Posts Tagged ‘High Dynamic Range’

Architectural Photos, and using photos for marketing

A few months ago I was introduced to Lauren Shadid via Josette Murphy of About:Space. Lauren left a big architecture firm and is in the process of building a website for her firm. I was hired to shoot a couple of completed projects which will be showcased on her upcoming website. For architects and interior designers I spend a lot of time making sure that the color and the design of the space is accurate.

Like myself and other photographers, architects and designers are particularly attuned to how their project looks when photographed. They spend hours deciding on colors, materials, fabrics and lighting; it’s only natural that the same attention to detail would occur after the photo is taken. In a lot of cases we become accustomed to how an environment looks to the naked eye, we don’t notice the color of the light or the shadows but once we look at a photo we start to notice those details.

In the case of this Sherman Oaks dining room that Lauren designed there were a lot of factors affecting the lighting and color. In this shot of the dining room, the custom made table, made by Boudreau Custom Woodwork, was casting a lot of orange light onto the ceiling and walls because of the light reflecting off the table coming from the skylight. In Photoshop I removed the color cast to give the walls and ceiling a more accurate color. The following is a screen shot of my work in Photoshop. It’s time consuming work but included in the service I offer my customers.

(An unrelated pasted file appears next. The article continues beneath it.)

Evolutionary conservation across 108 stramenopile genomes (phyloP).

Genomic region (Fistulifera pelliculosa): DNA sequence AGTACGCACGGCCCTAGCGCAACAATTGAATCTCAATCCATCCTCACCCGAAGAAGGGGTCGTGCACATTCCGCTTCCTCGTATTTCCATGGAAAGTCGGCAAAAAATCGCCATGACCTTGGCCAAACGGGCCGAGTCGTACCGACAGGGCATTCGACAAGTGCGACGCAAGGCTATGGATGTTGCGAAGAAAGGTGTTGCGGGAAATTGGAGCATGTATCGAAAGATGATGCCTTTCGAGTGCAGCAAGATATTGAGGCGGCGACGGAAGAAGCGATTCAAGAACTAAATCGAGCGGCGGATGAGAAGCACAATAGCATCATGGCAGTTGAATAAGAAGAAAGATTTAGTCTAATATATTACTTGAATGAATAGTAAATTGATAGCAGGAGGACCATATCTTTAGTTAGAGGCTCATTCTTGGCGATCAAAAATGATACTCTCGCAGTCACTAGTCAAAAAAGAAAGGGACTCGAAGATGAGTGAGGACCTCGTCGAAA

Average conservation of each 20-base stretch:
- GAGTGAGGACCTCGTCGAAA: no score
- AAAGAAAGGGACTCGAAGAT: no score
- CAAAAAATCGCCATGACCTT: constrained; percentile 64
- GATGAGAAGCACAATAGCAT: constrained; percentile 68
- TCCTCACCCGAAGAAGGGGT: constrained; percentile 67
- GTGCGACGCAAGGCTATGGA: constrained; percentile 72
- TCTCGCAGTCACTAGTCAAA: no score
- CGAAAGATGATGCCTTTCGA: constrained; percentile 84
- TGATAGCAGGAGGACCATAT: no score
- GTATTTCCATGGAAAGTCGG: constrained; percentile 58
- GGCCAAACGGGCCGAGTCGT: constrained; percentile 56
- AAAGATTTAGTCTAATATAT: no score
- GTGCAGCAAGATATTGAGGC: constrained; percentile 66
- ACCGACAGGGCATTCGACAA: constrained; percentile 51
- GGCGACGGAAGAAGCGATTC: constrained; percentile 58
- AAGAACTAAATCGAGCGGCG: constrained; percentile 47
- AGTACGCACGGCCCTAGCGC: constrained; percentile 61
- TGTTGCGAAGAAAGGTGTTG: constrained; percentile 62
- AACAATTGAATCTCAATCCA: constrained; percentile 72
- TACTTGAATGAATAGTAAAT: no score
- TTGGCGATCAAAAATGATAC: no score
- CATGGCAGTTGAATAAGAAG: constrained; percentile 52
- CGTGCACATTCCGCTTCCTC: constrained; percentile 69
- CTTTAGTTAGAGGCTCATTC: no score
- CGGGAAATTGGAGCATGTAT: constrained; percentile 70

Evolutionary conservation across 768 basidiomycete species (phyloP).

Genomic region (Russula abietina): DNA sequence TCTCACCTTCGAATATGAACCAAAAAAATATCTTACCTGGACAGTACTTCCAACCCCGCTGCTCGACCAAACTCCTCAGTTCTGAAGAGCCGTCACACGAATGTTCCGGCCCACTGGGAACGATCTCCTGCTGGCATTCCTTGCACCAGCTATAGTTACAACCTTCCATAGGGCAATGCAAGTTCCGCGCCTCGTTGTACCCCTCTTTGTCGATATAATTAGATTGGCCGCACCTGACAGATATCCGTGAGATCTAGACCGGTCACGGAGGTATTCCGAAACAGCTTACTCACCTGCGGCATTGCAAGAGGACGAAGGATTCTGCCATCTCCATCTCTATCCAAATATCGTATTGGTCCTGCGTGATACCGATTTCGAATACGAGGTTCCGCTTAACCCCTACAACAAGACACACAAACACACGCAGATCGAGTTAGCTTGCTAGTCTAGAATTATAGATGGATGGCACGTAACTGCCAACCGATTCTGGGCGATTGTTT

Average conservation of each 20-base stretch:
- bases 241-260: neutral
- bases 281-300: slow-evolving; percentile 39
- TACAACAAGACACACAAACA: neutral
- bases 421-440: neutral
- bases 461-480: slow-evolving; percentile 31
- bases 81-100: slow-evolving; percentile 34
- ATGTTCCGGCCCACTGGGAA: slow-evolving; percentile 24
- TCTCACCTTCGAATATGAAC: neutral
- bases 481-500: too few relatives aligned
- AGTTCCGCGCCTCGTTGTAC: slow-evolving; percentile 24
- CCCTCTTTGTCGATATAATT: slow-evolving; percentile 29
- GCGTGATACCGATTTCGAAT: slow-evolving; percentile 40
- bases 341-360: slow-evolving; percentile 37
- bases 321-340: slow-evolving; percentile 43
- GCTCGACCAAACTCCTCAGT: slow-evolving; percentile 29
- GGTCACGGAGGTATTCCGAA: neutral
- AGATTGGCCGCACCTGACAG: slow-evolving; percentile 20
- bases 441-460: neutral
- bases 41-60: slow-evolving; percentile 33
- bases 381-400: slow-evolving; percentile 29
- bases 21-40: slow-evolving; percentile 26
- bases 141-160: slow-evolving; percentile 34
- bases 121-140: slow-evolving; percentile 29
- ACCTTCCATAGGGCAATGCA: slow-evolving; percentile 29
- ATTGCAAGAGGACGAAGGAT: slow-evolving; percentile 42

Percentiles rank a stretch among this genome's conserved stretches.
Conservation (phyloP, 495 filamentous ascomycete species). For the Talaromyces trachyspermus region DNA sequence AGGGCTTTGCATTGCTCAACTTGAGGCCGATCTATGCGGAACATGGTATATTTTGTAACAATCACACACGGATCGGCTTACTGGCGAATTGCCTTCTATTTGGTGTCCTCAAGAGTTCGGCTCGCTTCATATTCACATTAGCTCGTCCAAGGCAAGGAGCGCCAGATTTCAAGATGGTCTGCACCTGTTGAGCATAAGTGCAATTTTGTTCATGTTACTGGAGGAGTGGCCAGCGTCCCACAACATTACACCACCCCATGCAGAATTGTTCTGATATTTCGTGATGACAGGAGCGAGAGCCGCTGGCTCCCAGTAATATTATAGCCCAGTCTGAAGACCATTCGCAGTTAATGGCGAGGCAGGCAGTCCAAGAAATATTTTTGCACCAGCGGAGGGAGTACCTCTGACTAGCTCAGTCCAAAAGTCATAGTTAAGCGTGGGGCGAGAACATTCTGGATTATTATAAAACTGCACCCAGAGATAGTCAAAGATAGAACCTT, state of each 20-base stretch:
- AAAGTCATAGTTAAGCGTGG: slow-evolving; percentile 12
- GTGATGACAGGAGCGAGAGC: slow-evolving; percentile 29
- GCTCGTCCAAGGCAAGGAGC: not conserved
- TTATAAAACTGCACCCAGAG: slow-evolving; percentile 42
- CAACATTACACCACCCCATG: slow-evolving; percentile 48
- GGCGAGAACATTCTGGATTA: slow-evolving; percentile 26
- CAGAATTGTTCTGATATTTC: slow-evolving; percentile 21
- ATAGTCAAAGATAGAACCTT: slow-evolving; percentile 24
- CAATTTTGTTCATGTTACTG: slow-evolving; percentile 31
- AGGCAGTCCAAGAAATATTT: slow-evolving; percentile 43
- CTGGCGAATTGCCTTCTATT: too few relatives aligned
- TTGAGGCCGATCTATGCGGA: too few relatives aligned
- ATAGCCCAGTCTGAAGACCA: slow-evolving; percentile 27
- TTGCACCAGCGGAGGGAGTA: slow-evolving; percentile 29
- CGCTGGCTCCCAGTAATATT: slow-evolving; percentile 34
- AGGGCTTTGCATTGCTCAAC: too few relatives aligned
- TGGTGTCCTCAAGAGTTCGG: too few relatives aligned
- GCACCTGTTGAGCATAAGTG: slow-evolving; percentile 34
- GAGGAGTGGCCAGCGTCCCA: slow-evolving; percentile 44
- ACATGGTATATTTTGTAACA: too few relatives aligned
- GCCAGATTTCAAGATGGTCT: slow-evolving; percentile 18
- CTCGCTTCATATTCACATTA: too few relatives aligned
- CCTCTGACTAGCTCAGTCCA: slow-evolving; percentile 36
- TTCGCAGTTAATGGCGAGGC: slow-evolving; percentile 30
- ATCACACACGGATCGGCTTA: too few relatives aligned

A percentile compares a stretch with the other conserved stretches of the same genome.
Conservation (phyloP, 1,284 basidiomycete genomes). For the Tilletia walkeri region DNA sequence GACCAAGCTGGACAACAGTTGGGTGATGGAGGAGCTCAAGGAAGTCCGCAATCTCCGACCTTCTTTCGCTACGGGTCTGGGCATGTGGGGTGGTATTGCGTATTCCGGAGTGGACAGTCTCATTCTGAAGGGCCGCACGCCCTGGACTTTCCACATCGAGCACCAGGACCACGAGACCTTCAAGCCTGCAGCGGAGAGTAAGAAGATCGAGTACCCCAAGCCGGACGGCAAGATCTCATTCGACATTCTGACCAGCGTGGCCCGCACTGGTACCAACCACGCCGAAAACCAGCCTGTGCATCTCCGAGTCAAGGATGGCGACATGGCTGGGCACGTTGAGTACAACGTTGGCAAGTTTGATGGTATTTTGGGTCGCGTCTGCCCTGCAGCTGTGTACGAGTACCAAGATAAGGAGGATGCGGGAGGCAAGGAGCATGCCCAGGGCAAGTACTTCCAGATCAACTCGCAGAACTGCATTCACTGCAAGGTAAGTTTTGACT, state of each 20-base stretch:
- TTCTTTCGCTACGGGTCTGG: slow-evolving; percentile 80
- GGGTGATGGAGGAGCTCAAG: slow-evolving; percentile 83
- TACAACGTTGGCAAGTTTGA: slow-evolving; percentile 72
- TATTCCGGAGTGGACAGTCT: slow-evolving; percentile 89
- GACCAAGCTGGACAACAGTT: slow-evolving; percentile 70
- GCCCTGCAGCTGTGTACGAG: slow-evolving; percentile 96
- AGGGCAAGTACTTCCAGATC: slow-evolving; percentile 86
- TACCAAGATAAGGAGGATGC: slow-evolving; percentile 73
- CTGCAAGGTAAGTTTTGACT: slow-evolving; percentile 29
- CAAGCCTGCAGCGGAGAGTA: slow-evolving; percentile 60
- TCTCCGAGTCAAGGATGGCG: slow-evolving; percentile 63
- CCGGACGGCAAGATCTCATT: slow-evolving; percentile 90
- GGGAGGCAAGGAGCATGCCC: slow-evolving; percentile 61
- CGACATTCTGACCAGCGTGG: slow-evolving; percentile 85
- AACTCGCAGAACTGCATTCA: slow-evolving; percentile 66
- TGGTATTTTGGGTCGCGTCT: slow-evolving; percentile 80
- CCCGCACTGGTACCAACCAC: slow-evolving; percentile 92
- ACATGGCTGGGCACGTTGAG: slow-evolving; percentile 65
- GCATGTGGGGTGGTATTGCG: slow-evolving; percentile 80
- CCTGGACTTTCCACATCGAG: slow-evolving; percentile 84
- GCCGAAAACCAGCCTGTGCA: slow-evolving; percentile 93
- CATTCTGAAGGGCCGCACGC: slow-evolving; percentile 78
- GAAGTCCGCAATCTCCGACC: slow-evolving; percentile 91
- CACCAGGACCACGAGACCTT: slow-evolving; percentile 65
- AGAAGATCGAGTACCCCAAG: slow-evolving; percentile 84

Dining room before color correction

Photoshop screen shot with color correction layers and masks

Spending money on marketing for small business owners is never easy. I’m in the same boat. Like my clients, I want to know that the money and effort I spend marketing my photography is effective. I often meet potential clients that think “good enough” is OK for their business and marketing materials.¬† The great thing about architects and interior designers is that they know the power of photography and its effectiveness in communicating their work to potential clients.